I wasn’t there to get the nuances of tone, but it made sense to me when he said “If perfumistas love it, then it won’t sell.” If we represented the taste of the general public, then we would be yapping on about the latest Lancôme and things like that. It may be true that if we love something, the mass market won’t be able to sell it and the celebuscent public won’t like it. After all, every single scent that I truly love gets discontinued or reformulated! Clearly, if a perfume house worked to my tastes, they would go broke.

      • Tara says:

        True, our tastes are often away from the mainstream. Though his line is not exactly in the mainstream either.

        I do think his previous interviews colour our interpretation somewhat, rightly or wrongly.

        That’s too bad about your favourite fragrances getting reformulated or disontinued. It’s good that he understands how horrible it is when a beloved fragrance gets reformulated out of all recognition.

        • FeralJasmine says:

          Good point. For a niche perfumer, perfumistas should be considered friends. I don’t know anything about his prior interviews or about his perfumes, so probably shouldn’t have said anything in the first place.

          • Tara says:

            Not at all! Everyone is welcome to voice their opinion no matter what. I very much hope you’ll continue to do so.

        • susan says:

          Don’t underestimate the number of people who aren’t cultured perfumistas who have access to and patronize Maison Francis Kurkdjian! There’s a reason Aqua Universalis is his line’s bestseller. Yes, many perfumistas would consider AU to be one of the better aquatic fragrances out there, but perfumistas tend to admire his other perfumes more strongly!

  4. Thank you for sharing that story.

    I’m very much a fan. I do appreciate that non-nostalgic and non-sentimental approach Kurkdjian seem to have. That he is a businessman comes across quite clearly and that honesty is something I can appreciate; the romanticised picture of idealistic perfumer is a tired and boring one.

  5. Lady Jane Grey says:

    Hm, I’m not sure I like him. I’ve always had problems with People they provoked for the sake of provocation only, he just likes to be on the opposite side, always. I guess the only oppinion we share is the one about cooking …
    The only scent I liked from MFK was Amyris Homme, especially its top & middle notes.

    • Tara says:

      You certainly have a passion for cooking in common, if nothing else!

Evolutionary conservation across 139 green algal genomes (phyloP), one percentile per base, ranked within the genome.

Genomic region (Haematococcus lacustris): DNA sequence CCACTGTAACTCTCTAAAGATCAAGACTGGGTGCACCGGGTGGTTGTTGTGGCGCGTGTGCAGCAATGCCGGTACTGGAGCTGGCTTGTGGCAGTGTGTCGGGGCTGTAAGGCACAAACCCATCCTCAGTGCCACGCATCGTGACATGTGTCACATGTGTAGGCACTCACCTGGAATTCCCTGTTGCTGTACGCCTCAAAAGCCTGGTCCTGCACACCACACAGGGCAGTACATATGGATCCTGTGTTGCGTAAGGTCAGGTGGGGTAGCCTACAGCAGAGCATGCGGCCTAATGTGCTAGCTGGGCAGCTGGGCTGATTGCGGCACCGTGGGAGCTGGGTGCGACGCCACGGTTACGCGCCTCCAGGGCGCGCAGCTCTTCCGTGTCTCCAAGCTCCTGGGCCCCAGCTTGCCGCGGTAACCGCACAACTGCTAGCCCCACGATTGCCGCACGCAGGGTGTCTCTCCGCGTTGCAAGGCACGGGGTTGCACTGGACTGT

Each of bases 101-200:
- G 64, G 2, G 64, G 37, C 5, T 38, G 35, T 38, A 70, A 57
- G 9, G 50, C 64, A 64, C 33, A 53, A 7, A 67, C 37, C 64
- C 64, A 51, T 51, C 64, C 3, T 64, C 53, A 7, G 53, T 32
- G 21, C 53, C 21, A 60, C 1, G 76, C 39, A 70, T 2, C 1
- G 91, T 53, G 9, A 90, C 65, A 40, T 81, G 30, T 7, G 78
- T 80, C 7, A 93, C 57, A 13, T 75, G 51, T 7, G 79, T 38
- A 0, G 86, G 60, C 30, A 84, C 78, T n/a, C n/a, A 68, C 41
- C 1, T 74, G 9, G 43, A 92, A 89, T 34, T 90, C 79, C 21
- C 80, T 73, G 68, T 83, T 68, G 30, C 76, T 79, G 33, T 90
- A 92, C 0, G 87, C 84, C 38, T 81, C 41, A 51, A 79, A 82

I’ll bear in mind your fondness for Amyris Homme when I get round to testing it out.

  6. poodle says:

    Ugh, count me out of the fan club. I know there’s a definite business side to it but this guy just rubs me the wrong way.

  7. Vanessa says:

    Another terrific write up, Tara – you totally capture his nonchalant, jerky, disaffected, nose-thumbing style. Well, I have never met the bloke, but this is exactly how I would imagine he’d come across. 😉 And only the other day I was saying to someone that even if you don’t like a person *in person*, you can be fascinated by – and get a real kick out of – hearing what they have to say, and so it was with this interview. I relished every controversial nugget! And I loved the phrase ‘a soft, fur, lipstick-y something’, though that is not a scent I get on with. APOM pour Femme is my favourite, and I also like Rose Barbare.

    And it turns out that me and Monsieur Kurkdjian have a surprise *something* in common – both our grandfathers were fur dealers! Which in the 1920s or so (when my grandad was plying his trade) wasn’t such a controversial profession!

    • Tara says:

      Thanks, V. I’m glad you found it entertaining! You sum up his style very well.

      What with you and Lady Jane Grey, we could start a game of “what do you have in common with Francis Kurkdjian?”. I just need someone who’s danced almost naked in New York now 🙂

  8. dkchocoman says:

    What a wonderful write-up! i love reading articles about perfumers, their scents and their inspiration.

  9. Annina says:

    Though I’m not familiar with all of FKs creations, I do adore Lumiere Noire Pour Femme. I would love to try Rose Barbare, as I’m just getting into perfumes with rose – a note I’ve always avoided for numerous reasons.

    I do agree however, that his attitude toward us perfumistas is unfair – after all, we give him our business! I wonder if his attitude stems from feeling a bit of pressure from a well-voiced and influential online community. If we don’t like something, the blogosphere is all abuzz!

    • Tara says:

      You could well be right. No one likes criticism and the bigger the ego, the more it’s going to hurt!

      Like you, Annina, I was put off by rose perfumes in the early days because they had old-fashioned connotations for me, but once I found out about the many different types of roses you can get – dark, gourmand etc – there’s been no stopping me.

  10. Michele says:

    It’s so odd that he thinks perfumistas want everyone to like the same thing. Not sure I’d call myself a “perfumista” – I’m more of an amateur fan of perfume, but I certainly wouldn’t want everyone to like the same thing. It’s not particularly interesting if that were true. Enjoying a number of diverse perfumes is what makes this fun!

    • Tara says:

      Michele, I completely agree. Our differing tastes make it more interesting. A lot of us talk about the iconic perfumes we don’t get on with and no one slams them for it. It’s no secret that Birgit doesn’t get on with Mitsouko and L’Heure Bleue gives me a headache. There’s no Perfumista Police as far as I know 🙂

  11. Suzanne says:

    Thanks for the report, Tara! As a person, he’s not my cup of tea, because manners count for a lot with me (and they clearly don’t for him). That said, I love Absolue Pour le Soir so much that it makes me really happy that this man went into perfumery. APlS is one of the few perfumes that I would ever purchase a back-up bottle for – it’s that uniquely beautiful, in my opinion.

    • Tara says:

      Thanks Suzanne!

      You’re absolutely right, “manners maketh the man”.